The Valdosta Daily Times
With the results from all 12 Lowndes County precincts reported at around 9:30 p.m., Bill Slaughter (R) will be the next Lowndes County Board of Commissioners Chairman, and Demarcus A. Marshall (D) will sit in the new Super District 4 seat.
With 19,532 votes out of 36,283, Slaughter took 53.83 percent of the popular vote over his opponent Gretchen Quarterman (D), who managed 46.17 percent with 16,752 votes.
Slaughter said he has a “learning curve to work through” to prepare for the seat that Chairman Ashley Paulk will step down from, but he plans to make job creation his priority as promised in his campaign.
“There’s no backing up at this point,” Slaughter said. “I’ve got my hands full. I want to pull the communities together and stay focused on economic development, which will help us with jobs and help move this community forward.”
Quarterman took the loss in stride, saying “this was one of the funnest things I’ve ever done in my whole life.”
She saw the race as a close one, and that the numbers show that nearly half the county agrees with her message of increased transparency in the county government, which Slaughter agreed was a good idea in several campaign forums.
“If everything goes well, (Slaughter) will keep good on his promise of transparency,” Quarterman said. “I challenge him to be transparent.”
With the results in, Quarterman said she is now “on vacation,” but she still plans to attend all Commissioners meetings to run her camera “until the County starts doing it themselves.”
“We deserve to know,” Quarterman said.
Marshall took his win by a much wider margin, earning 64.91 percent of the popular vote with 10,458 votes out of 16,112. His opponent, John Gates (R), earned 35.09 percent with 5,654 votes.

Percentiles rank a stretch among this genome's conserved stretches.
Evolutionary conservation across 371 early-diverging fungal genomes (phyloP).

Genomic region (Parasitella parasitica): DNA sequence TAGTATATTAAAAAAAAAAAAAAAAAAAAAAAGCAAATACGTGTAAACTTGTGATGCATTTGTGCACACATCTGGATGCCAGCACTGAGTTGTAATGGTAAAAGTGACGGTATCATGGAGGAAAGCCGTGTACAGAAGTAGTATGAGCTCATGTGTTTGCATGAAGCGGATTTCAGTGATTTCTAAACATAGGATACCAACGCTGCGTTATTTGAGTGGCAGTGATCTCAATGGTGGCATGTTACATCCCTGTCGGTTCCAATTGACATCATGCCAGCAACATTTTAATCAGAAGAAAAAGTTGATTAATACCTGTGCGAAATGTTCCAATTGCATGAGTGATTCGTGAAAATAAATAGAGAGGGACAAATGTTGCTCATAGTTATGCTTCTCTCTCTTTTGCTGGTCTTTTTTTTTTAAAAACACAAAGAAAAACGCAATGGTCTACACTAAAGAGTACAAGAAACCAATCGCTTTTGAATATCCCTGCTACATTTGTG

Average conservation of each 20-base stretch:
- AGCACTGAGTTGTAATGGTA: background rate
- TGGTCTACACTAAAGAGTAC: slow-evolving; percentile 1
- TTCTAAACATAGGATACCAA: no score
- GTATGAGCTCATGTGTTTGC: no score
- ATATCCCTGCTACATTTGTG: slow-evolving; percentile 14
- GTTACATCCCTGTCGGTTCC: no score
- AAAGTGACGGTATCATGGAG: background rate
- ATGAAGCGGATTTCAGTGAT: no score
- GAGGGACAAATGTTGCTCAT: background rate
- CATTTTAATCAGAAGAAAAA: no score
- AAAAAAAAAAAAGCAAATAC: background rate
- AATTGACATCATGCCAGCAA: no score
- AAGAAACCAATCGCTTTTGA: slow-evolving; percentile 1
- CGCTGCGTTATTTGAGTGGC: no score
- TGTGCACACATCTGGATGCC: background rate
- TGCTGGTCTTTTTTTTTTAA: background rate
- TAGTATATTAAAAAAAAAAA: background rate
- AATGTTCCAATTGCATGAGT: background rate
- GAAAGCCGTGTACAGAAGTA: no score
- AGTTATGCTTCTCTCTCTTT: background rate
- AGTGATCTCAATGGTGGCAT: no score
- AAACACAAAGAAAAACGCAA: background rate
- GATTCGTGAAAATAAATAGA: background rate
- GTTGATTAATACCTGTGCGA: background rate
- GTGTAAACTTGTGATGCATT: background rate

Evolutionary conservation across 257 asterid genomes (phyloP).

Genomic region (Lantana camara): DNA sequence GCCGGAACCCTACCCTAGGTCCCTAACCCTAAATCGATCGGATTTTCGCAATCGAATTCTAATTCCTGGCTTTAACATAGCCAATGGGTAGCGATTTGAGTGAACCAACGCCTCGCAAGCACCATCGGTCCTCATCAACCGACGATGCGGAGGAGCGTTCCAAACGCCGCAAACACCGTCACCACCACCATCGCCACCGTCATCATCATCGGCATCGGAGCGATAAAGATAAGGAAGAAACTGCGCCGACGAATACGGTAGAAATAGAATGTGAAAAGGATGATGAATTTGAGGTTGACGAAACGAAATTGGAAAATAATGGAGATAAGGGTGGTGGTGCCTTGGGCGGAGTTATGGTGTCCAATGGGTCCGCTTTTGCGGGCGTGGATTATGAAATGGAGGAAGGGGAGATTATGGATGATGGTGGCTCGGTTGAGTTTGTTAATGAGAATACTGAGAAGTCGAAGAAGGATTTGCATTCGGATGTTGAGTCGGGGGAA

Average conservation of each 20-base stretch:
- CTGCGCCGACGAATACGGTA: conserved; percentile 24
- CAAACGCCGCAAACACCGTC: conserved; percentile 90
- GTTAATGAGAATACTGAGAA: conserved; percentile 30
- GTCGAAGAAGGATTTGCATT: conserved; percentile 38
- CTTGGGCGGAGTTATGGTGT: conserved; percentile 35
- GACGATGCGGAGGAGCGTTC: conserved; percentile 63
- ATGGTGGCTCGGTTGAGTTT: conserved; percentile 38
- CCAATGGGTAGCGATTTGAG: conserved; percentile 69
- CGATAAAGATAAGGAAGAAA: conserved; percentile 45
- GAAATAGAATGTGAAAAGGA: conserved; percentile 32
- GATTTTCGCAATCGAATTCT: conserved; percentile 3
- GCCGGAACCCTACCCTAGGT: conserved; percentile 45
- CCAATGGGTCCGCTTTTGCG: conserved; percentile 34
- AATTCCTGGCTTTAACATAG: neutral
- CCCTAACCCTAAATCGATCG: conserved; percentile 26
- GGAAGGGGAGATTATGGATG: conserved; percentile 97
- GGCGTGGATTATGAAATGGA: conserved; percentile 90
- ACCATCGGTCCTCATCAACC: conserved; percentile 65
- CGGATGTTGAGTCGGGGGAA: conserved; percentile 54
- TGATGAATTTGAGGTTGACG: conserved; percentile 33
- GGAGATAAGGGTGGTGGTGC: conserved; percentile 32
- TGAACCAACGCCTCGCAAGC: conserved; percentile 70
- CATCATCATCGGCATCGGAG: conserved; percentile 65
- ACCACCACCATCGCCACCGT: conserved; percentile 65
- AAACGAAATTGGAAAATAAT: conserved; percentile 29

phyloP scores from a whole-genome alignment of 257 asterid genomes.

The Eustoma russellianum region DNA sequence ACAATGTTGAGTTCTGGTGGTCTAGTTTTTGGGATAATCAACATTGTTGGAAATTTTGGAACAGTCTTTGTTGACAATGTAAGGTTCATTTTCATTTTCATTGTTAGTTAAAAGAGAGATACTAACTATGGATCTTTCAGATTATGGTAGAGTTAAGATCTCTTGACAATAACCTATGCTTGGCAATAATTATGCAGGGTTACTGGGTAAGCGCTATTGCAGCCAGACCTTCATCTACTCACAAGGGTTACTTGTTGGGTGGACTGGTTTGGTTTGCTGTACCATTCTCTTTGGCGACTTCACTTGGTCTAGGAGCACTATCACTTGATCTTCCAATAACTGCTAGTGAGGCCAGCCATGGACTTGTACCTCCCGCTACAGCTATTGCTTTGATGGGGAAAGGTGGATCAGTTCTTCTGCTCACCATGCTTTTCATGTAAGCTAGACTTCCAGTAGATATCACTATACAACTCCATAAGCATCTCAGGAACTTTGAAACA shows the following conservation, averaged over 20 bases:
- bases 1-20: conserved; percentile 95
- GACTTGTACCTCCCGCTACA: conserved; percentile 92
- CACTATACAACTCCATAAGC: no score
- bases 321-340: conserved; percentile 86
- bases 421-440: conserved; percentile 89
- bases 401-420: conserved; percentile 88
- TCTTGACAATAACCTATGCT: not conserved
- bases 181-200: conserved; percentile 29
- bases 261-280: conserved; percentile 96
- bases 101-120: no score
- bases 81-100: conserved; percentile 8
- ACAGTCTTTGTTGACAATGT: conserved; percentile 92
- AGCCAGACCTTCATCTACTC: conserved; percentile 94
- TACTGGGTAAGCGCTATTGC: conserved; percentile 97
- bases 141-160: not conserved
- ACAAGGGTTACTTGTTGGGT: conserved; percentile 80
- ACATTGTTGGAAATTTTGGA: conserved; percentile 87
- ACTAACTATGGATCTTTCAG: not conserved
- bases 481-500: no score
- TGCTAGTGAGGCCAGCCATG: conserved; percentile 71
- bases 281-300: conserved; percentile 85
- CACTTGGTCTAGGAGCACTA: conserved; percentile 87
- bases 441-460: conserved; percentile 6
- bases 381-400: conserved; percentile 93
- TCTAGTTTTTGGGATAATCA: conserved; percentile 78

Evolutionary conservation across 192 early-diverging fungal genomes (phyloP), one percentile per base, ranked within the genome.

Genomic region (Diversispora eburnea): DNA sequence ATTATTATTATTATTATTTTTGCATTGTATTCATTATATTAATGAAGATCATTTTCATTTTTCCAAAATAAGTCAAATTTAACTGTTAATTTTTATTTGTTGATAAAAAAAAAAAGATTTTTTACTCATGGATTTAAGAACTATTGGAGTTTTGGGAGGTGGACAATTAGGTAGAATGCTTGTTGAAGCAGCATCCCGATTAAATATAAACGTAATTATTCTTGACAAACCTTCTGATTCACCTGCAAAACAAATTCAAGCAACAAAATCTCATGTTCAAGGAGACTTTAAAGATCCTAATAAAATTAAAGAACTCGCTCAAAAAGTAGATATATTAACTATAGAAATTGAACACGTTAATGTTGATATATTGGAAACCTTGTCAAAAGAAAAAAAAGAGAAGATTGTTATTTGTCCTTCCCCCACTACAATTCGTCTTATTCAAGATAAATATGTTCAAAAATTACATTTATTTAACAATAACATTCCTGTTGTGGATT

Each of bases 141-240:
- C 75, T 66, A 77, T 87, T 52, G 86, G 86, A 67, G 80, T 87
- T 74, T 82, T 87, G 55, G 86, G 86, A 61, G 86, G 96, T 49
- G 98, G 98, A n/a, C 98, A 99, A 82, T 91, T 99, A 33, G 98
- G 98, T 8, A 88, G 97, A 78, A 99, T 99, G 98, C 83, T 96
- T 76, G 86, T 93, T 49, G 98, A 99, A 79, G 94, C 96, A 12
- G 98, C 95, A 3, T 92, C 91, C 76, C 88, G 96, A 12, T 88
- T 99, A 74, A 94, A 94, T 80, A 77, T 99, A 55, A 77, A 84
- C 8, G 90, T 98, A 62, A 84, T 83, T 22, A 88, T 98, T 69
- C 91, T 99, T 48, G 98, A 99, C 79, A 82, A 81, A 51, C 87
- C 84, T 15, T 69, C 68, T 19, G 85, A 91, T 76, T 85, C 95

Marshall was excited and talkative after the polls were tallied, sharing a meal of crab legs at his home with his family. He plans to begin his career by meeting with community leaders to establish strong relationships.
“My family is ecstatic,” Marshall said. “When I think back, we really came through some rough times.”
However, he vowed the new responsibility of the Commission seat would not change him. Marshall is a “normal, practical guy,” he said, and he plans to become “more involved and aggressive in moving the county forward.”
“I have a mandate by the citizens to move the county forward,” Marshall said.
Marshall plans to stay in touch with his constituents and remain approachable. He will work with community leaders to “know exactly what my goals are,” he said.
Gates said, “I wish I would have won,” but plans to pick up and continue life as it was before his campaign and the campaign season.
“I think both of us ran a really good campaign,” Gates said. “Thank God there was no mudslinging. I think he’s a little more established in the community. I’m not from here. He is, and I think that was an advantage he had over me.”
Commissioner, District 1 Joyce Evans (D) ran unopposed and so will return to her seat. John Page (R) for the new Super District 5 ran against another Republican candidate in the primaries, and so also ran unopposed in the General Election.
In the race for Lowndes County Coroner, the incumbent Bill Watson (D) was opposed by write-in candidate Terry Hawke. Votes for Hawke will be compiled and listed with the certified results, which will be completed Friday afternoon.
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